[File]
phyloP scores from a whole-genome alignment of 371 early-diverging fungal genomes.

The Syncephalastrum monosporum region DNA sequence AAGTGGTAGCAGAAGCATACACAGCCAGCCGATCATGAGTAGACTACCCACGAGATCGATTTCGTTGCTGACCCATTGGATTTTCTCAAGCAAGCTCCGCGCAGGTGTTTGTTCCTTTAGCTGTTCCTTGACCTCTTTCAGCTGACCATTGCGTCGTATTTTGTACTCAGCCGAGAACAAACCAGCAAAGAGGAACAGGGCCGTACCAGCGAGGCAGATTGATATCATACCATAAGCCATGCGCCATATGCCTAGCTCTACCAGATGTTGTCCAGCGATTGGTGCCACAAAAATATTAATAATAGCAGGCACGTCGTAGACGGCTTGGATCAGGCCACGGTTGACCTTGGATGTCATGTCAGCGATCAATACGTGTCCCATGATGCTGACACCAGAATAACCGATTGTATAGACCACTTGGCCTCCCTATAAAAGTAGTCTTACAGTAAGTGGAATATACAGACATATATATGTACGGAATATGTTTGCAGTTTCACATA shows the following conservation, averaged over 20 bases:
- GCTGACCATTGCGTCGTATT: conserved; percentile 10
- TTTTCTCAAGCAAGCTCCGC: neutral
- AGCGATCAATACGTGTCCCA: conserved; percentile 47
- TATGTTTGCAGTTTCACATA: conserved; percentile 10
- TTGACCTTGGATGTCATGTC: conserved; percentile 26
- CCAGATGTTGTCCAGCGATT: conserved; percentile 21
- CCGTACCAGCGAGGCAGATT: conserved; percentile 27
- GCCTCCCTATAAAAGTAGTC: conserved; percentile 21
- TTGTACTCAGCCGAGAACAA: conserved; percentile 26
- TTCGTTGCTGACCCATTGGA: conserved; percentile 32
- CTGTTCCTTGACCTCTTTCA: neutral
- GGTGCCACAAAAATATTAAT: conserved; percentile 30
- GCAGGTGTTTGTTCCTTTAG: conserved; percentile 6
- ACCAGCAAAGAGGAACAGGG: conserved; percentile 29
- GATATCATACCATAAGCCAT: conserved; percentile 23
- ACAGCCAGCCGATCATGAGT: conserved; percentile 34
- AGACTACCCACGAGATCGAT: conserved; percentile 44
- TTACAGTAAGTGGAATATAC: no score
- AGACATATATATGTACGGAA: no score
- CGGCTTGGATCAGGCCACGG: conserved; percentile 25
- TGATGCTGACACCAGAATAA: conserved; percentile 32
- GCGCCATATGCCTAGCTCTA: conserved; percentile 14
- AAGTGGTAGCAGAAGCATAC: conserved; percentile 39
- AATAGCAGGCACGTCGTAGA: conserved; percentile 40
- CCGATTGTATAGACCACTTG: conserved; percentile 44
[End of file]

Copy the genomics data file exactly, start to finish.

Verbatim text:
phyloP scores from a whole-genome alignment of 371 early-diverging fungal genomes.

The Syncephalastrum monosporum region DNA sequence AAGTGGTAGCAGAAGCATACACAGCCAGCCGATCATGAGTAGACTACCCACGAGATCGATTTCGTTGCTGACCCATTGGATTTTCTCAAGCAAGCTCCGCGCAGGTGTTTGTTCCTTTAGCTGTTCCTTGACCTCTTTCAGCTGACCATTGCGTCGTATTTTGTACTCAGCCGAGAACAAACCAGCAAAGAGGAACAGGGCCGTACCAGCGAGGCAGATTGATATCATACCATAAGCCATGCGCCATATGCCTAGCTCTACCAGATGTTGTCCAGCGATTGGTGCCACAAAAATATTAATAATAGCAGGCACGTCGTAGACGGCTTGGATCAGGCCACGGTTGACCTTGGATGTCATGTCAGCGATCAATACGTGTCCCATGATGCTGACACCAGAATAACCGATTGTATAGACCACTTGGCCTCCCTATAAAAGTAGTCTTACAGTAAGTGGAATATACAGACATATATATGTACGGAATATGTTTGCAGTTTCACATA shows the following conservation, averaged over 20 bases:
- GCTGACCATTGCGTCGTATT: conserved; percentile 10
- TTTTCTCAAGCAAGCTCCGC: neutral
- AGCGATCAATACGTGTCCCA: conserved; percentile 47
- TATGTTTGCAGTTTCACATA: conserved; percentile 10
- TTGACCTTGGATGTCATGTC: conserved; percentile 26
- CCAGATGTTGTCCAGCGATT: conserved; percentile 21
- CCGTACCAGCGAGGCAGATT: conserved; percentile 27
- GCCTCCCTATAAAAGTAGTC: conserved; percentile 21
- TTGTACTCAGCCGAGAACAA: conserved; percentile 26
- TTCGTTGCTGACCCATTGGA: conserved; percentile 32
- CTGTTCCTTGACCTCTTTCA: neutral
- GGTGCCACAAAAATATTAAT: conserved; percentile 30
- GCAGGTGTTTGTTCCTTTAG: conserved; percentile 6
- ACCAGCAAAGAGGAACAGGG: conserved; percentile 29
- GATATCATACCATAAGCCAT: conserved; percentile 23
- ACAGCCAGCCGATCATGAGT: conserved; percentile 34
- AGACTACCCACGAGATCGAT: conserved; percentile 44
- TTACAGTAAGTGGAATATAC: no score
- AGACATATATATGTACGGAA: no score
- CGGCTTGGATCAGGCCACGG: conserved; percentile 25
- TGATGCTGACACCAGAATAA: conserved; percentile 32
- GCGCCATATGCCTAGCTCTA: conserved; percentile 14
- AAGTGGTAGCAGAAGCATAC: conserved; percentile 39
- AATAGCAGGCACGTCGTAGA: conserved; percentile 40
- CCGATTGTATAGACCACTTG: conserved; percentile 44